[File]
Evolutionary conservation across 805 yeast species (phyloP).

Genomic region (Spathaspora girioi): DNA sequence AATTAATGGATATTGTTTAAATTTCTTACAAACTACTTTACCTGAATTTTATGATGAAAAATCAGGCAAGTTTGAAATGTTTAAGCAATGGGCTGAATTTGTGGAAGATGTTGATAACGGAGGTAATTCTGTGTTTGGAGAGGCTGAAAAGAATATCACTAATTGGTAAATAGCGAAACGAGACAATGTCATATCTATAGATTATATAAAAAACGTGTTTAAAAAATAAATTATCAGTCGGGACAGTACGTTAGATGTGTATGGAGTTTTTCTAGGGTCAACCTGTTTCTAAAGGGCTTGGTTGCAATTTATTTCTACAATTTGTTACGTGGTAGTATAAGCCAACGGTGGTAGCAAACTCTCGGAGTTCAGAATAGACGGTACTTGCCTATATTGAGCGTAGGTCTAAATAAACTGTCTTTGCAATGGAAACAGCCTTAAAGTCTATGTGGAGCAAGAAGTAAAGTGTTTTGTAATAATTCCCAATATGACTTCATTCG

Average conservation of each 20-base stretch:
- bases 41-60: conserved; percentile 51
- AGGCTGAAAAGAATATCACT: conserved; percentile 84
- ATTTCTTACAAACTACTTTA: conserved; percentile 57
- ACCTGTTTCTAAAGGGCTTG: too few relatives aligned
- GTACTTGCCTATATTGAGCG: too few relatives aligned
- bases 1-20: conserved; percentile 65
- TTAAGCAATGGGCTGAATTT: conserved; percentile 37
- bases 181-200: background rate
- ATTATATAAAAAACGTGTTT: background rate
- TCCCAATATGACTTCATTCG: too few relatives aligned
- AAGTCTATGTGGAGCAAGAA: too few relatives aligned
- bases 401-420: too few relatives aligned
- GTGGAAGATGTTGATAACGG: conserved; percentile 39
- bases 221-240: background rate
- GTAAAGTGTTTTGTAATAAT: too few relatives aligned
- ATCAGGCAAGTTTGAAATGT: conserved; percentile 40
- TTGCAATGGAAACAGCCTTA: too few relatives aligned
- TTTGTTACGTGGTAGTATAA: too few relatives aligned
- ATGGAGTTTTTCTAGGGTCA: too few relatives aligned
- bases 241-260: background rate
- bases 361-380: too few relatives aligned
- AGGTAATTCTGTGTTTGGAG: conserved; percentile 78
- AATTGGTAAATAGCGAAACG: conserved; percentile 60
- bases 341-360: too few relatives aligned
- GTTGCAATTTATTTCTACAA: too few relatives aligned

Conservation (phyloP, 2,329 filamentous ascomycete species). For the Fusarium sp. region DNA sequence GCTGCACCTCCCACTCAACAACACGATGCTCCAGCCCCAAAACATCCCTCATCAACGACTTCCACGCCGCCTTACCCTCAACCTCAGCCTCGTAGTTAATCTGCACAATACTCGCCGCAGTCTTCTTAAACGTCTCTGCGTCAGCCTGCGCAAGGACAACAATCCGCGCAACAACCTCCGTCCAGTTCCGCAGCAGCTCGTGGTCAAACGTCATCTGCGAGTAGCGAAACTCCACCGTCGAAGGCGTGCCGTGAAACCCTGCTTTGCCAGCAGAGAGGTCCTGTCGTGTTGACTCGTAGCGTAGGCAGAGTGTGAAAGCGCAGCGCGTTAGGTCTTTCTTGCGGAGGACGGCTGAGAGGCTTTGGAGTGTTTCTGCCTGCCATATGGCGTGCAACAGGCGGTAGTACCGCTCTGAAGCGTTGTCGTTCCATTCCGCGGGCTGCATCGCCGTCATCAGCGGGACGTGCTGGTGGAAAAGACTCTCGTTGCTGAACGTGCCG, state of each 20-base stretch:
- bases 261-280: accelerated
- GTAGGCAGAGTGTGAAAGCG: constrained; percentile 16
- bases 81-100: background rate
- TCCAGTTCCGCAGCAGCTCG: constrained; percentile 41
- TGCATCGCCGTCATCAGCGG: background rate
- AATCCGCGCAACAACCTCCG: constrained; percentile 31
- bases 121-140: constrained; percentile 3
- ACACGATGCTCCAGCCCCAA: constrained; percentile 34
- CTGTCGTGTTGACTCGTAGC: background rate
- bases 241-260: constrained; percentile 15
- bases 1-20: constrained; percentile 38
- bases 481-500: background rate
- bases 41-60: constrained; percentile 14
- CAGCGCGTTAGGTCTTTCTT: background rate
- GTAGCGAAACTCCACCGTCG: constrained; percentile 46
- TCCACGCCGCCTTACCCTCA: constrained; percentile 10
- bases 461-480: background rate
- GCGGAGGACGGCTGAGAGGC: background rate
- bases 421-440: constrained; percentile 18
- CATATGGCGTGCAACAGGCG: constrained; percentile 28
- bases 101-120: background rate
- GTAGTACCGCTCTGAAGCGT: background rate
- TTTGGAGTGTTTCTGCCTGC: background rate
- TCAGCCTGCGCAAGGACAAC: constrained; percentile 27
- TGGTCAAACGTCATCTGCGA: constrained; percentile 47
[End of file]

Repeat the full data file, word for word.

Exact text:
Evolutionary conservation across 805 yeast species (phyloP).

Genomic region (Spathaspora girioi): DNA sequence AATTAATGGATATTGTTTAAATTTCTTACAAACTACTTTACCTGAATTTTATGATGAAAAATCAGGCAAGTTTGAAATGTTTAAGCAATGGGCTGAATTTGTGGAAGATGTTGATAACGGAGGTAATTCTGTGTTTGGAGAGGCTGAAAAGAATATCACTAATTGGTAAATAGCGAAACGAGACAATGTCATATCTATAGATTATATAAAAAACGTGTTTAAAAAATAAATTATCAGTCGGGACAGTACGTTAGATGTGTATGGAGTTTTTCTAGGGTCAACCTGTTTCTAAAGGGCTTGGTTGCAATTTATTTCTACAATTTGTTACGTGGTAGTATAAGCCAACGGTGGTAGCAAACTCTCGGAGTTCAGAATAGACGGTACTTGCCTATATTGAGCGTAGGTCTAAATAAACTGTCTTTGCAATGGAAACAGCCTTAAAGTCTATGTGGAGCAAGAAGTAAAGTGTTTTGTAATAATTCCCAATATGACTTCATTCG

Average conservation of each 20-base stretch:
- bases 41-60: conserved; percentile 51
- AGGCTGAAAAGAATATCACT: conserved; percentile 84
- ATTTCTTACAAACTACTTTA: conserved; percentile 57
- ACCTGTTTCTAAAGGGCTTG: too few relatives aligned
- GTACTTGCCTATATTGAGCG: too few relatives aligned
- bases 1-20: conserved; percentile 65
- TTAAGCAATGGGCTGAATTT: conserved; percentile 37
- bases 181-200: background rate
- ATTATATAAAAAACGTGTTT: background rate
- TCCCAATATGACTTCATTCG: too few relatives aligned
- AAGTCTATGTGGAGCAAGAA: too few relatives aligned
- bases 401-420: too few relatives aligned
- GTGGAAGATGTTGATAACGG: conserved; percentile 39
- bases 221-240: background rate
- GTAAAGTGTTTTGTAATAAT: too few relatives aligned
- ATCAGGCAAGTTTGAAATGT: conserved; percentile 40
- TTGCAATGGAAACAGCCTTA: too few relatives aligned
- TTTGTTACGTGGTAGTATAA: too few relatives aligned
- ATGGAGTTTTTCTAGGGTCA: too few relatives aligned
- bases 241-260: background rate
- bases 361-380: too few relatives aligned
- AGGTAATTCTGTGTTTGGAG: conserved; percentile 78
- AATTGGTAAATAGCGAAACG: conserved; percentile 60
- bases 341-360: too few relatives aligned
- GTTGCAATTTATTTCTACAA: too few relatives aligned

Conservation (phyloP, 2,329 filamentous ascomycete species). For the Fusarium sp. region DNA sequence GCTGCACCTCCCACTCAACAACACGATGCTCCAGCCCCAAAACATCCCTCATCAACGACTTCCACGCCGCCTTACCCTCAACCTCAGCCTCGTAGTTAATCTGCACAATACTCGCCGCAGTCTTCTTAAACGTCTCTGCGTCAGCCTGCGCAAGGACAACAATCCGCGCAACAACCTCCGTCCAGTTCCGCAGCAGCTCGTGGTCAAACGTCATCTGCGAGTAGCGAAACTCCACCGTCGAAGGCGTGCCGTGAAACCCTGCTTTGCCAGCAGAGAGGTCCTGTCGTGTTGACTCGTAGCGTAGGCAGAGTGTGAAAGCGCAGCGCGTTAGGTCTTTCTTGCGGAGGACGGCTGAGAGGCTTTGGAGTGTTTCTGCCTGCCATATGGCGTGCAACAGGCGGTAGTACCGCTCTGAAGCGTTGTCGTTCCATTCCGCGGGCTGCATCGCCGTCATCAGCGGGACGTGCTGGTGGAAAAGACTCTCGTTGCTGAACGTGCCG, state of each 20-base stretch:
- bases 261-280: accelerated
- GTAGGCAGAGTGTGAAAGCG: constrained; percentile 16
- bases 81-100: background rate
- TCCAGTTCCGCAGCAGCTCG: constrained; percentile 41
- TGCATCGCCGTCATCAGCGG: background rate
- AATCCGCGCAACAACCTCCG: constrained; percentile 31
- bases 121-140: constrained; percentile 3
- ACACGATGCTCCAGCCCCAA: constrained; percentile 34
- CTGTCGTGTTGACTCGTAGC: background rate
- bases 241-260: constrained; percentile 15
- bases 1-20: constrained; percentile 38
- bases 481-500: background rate
- bases 41-60: constrained; percentile 14
- CAGCGCGTTAGGTCTTTCTT: background rate
- GTAGCGAAACTCCACCGTCG: constrained; percentile 46
- TCCACGCCGCCTTACCCTCA: constrained; percentile 10
- bases 461-480: background rate
- GCGGAGGACGGCTGAGAGGC: background rate
- bases 421-440: constrained; percentile 18
- CATATGGCGTGCAACAGGCG: constrained; percentile 28
- bases 101-120: background rate
- GTAGTACCGCTCTGAAGCGT: background rate
- TTTGGAGTGTTTCTGCCTGC: background rate
- TCAGCCTGCGCAAGGACAAC: constrained; percentile 27
- TGGTCAAACGTCATCTGCGA: constrained; percentile 47